The Irish government has been asked to appoint a regulator who would limit the profits of the tobacco industry and, in doing so, generate around €150m a year for the exchequer, according to a story by Eilish O’Regan for the Irish Independent.
The request was made by the Irish Heart Foundation and the Irish Cancer Society when they outlined their pre-budget submissions to the Joint Oireachtas Committee on Health and Children.
Under the scheme, the regulator would limit the amount of profit tobacco companies could make and any additional surplus made would go to the state.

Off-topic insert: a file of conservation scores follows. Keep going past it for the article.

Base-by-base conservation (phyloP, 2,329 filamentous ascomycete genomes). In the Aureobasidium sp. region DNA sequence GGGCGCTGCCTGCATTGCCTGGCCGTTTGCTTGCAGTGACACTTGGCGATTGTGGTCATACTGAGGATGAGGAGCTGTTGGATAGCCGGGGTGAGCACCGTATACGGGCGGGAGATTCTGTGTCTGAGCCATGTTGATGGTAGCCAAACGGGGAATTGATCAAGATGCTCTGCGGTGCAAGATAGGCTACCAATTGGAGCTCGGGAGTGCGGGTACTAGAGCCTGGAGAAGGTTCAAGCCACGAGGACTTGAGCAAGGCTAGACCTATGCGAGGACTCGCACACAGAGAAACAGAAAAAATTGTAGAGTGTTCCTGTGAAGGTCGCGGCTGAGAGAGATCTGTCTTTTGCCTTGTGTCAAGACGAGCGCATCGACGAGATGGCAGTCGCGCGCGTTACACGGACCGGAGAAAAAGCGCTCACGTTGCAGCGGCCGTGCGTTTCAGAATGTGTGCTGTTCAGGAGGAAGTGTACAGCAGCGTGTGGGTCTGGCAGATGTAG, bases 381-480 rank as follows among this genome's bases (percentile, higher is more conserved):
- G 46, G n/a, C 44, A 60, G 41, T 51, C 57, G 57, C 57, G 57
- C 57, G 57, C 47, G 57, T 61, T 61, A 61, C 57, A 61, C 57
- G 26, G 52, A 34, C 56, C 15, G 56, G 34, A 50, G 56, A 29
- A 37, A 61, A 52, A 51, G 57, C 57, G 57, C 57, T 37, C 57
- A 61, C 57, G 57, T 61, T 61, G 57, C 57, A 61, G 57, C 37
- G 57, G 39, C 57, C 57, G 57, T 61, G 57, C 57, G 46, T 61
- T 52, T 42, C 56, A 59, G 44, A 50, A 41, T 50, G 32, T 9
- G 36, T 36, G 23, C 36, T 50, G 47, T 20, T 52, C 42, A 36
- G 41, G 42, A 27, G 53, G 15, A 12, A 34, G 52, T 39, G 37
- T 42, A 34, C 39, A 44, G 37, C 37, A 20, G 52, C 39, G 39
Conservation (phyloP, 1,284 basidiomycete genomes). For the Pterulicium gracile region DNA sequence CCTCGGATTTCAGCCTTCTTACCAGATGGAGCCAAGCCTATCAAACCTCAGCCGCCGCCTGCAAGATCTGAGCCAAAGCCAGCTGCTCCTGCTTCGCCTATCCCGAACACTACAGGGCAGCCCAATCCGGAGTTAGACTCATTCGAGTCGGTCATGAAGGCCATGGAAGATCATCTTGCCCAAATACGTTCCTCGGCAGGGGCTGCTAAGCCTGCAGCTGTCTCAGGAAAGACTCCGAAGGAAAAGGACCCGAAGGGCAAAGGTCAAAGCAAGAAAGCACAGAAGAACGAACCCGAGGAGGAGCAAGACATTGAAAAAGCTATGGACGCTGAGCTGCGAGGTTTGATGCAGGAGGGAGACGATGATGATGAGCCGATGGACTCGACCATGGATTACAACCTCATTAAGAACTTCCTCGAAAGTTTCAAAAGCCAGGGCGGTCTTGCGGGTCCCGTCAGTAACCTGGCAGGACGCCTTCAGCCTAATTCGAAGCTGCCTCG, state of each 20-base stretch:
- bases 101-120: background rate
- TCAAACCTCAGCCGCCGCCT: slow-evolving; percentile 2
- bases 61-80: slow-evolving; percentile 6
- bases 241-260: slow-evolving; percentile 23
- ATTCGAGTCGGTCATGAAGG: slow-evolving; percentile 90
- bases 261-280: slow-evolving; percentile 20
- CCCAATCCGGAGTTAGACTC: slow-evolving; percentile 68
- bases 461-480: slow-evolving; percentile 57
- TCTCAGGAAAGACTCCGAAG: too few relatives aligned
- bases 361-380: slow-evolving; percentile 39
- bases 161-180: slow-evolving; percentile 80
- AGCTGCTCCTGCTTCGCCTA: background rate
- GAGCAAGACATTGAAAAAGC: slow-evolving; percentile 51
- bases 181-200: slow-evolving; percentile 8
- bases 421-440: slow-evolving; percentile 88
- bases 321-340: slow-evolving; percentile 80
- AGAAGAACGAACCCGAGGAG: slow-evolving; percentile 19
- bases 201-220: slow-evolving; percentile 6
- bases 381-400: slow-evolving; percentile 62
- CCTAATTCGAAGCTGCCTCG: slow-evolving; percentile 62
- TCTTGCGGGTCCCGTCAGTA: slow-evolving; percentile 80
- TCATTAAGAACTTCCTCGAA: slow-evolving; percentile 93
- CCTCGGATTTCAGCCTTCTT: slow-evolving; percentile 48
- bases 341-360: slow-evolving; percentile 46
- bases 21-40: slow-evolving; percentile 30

Chris Macey, the Irish Heart Foundation’s head of advocacy, was reported to have said that this system had “worked effectively for other industries”.
“It would mean the tobacco manufacturers had less money to invest in smooth marketing techniques, public relations agencies and other initiatives aimed at undermining the government’s efforts to reduce the smoking rate,” he added.
Macey estimated that €150m would cover the wages of 4,167 extra nurses, 4,853 new primary school teachers, 5,480 new Garda recruits, 7,188 new special needs assistants; 165,000 extra hospital bed days, or 100 new MRI scanners.
Category: Breaking News